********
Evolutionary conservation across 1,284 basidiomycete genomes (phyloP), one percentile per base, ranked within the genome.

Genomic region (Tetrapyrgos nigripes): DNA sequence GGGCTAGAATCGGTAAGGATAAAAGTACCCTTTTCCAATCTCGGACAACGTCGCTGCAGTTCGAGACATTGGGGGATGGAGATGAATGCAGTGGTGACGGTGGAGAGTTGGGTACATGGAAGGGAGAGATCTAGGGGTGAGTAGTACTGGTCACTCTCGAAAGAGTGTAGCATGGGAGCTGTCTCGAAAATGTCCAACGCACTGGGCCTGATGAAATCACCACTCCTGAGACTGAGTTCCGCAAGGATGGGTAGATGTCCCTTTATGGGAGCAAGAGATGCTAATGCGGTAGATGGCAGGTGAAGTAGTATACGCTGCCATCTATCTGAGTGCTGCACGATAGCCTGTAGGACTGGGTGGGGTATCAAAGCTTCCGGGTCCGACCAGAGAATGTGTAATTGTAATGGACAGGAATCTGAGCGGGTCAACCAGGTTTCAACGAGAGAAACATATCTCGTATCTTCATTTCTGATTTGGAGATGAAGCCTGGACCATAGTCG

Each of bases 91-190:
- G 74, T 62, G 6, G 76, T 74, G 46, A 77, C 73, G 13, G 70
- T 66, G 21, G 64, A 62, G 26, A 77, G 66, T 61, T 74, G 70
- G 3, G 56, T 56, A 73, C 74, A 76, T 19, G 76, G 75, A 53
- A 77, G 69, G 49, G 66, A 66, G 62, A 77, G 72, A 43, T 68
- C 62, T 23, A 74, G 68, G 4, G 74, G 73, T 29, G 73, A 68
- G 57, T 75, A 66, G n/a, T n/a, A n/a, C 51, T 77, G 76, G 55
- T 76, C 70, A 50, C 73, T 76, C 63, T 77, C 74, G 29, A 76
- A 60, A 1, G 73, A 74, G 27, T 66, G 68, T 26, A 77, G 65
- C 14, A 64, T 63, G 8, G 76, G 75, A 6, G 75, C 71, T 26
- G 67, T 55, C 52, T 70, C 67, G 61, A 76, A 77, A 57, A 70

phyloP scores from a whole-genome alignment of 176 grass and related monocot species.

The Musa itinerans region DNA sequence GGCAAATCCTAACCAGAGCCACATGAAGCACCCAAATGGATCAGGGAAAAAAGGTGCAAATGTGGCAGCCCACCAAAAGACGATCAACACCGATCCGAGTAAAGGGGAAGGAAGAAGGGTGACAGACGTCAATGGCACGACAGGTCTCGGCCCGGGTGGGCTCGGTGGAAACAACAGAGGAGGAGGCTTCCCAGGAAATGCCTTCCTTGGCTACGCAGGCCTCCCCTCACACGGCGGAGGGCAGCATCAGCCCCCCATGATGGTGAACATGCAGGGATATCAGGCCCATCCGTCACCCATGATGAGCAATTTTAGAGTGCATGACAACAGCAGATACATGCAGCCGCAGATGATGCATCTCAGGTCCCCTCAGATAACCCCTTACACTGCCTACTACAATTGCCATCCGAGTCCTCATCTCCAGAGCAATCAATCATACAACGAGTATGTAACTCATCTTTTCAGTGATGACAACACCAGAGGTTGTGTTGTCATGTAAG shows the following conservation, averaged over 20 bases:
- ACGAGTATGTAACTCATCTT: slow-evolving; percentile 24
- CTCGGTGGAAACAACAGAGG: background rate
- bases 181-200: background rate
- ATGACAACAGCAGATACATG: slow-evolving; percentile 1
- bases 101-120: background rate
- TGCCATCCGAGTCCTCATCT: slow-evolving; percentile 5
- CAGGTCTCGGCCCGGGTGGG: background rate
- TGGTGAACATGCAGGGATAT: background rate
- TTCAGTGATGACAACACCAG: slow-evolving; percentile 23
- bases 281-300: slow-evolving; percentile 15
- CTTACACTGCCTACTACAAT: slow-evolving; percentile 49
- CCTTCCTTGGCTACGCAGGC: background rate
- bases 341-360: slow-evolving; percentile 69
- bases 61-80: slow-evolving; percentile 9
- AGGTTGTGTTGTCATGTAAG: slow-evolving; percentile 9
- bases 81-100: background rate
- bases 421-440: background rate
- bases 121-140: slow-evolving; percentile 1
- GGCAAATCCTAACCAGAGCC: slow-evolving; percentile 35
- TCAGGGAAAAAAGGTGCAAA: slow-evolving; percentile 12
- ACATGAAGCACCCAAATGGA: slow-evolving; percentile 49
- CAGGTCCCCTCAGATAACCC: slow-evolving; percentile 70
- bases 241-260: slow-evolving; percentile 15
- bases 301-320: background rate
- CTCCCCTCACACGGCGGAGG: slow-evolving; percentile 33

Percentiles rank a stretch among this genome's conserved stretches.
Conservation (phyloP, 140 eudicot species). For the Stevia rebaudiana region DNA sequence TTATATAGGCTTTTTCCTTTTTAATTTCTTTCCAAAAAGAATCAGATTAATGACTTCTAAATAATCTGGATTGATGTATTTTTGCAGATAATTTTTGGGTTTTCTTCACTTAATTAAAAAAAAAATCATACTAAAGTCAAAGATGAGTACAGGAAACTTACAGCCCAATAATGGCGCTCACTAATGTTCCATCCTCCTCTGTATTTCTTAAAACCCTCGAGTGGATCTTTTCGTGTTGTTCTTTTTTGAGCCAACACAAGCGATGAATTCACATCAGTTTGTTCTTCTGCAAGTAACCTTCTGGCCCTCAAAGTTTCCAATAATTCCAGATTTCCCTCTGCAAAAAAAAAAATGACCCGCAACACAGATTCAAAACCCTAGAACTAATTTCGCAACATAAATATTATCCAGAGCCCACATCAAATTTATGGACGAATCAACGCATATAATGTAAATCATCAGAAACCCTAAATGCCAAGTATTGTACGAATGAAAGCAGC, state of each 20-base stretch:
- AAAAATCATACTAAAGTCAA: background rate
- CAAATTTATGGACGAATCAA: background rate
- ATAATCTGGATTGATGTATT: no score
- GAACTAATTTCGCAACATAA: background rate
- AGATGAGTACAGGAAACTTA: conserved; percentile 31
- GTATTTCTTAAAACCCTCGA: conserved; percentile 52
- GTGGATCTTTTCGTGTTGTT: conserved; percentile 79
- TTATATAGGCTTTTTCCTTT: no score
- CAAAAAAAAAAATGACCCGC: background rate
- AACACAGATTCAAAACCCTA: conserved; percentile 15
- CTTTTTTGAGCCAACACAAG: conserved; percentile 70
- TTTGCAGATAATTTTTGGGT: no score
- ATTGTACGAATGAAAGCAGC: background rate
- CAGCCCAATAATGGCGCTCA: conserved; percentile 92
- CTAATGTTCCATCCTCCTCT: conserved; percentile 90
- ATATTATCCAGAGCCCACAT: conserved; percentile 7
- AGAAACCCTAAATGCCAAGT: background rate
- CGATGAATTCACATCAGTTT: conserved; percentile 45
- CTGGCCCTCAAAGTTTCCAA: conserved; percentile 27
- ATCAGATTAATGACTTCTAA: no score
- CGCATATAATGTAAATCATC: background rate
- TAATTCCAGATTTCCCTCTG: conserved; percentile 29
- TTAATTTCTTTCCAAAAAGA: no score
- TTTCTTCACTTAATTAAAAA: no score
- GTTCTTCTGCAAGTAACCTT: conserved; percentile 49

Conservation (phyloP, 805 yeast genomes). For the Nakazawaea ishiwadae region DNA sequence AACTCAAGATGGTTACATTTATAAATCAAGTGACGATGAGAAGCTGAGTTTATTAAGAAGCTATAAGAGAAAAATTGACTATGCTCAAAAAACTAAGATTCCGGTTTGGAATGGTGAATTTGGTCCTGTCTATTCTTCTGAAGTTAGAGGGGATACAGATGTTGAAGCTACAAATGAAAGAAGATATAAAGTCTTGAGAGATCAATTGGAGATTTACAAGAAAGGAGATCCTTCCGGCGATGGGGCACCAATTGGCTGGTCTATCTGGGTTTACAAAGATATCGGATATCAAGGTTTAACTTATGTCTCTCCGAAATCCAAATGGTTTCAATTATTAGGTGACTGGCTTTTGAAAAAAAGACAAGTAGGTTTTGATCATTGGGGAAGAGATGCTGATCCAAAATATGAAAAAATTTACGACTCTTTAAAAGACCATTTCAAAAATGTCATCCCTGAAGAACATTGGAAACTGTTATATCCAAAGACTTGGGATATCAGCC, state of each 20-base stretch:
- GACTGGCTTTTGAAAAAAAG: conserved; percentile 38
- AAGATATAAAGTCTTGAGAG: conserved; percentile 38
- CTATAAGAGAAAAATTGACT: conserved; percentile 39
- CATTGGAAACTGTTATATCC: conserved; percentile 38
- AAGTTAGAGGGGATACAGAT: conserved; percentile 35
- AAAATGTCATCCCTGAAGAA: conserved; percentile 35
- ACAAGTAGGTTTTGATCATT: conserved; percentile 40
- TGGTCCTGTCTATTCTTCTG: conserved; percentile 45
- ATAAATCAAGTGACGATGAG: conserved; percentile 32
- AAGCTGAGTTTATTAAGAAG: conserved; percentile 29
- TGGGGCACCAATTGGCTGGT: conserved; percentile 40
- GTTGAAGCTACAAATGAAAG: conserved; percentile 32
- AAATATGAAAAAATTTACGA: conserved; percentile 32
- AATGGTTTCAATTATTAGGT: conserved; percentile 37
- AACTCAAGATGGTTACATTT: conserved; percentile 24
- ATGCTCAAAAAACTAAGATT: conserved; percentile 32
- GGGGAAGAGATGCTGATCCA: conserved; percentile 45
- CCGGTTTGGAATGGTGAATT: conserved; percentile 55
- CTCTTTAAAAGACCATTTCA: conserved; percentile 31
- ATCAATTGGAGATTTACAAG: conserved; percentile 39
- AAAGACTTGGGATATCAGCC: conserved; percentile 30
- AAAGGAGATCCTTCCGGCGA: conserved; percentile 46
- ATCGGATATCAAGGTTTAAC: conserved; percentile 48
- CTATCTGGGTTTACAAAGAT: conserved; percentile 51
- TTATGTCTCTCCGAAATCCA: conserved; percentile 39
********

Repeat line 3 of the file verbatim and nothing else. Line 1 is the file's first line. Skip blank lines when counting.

Each of bases 91-190: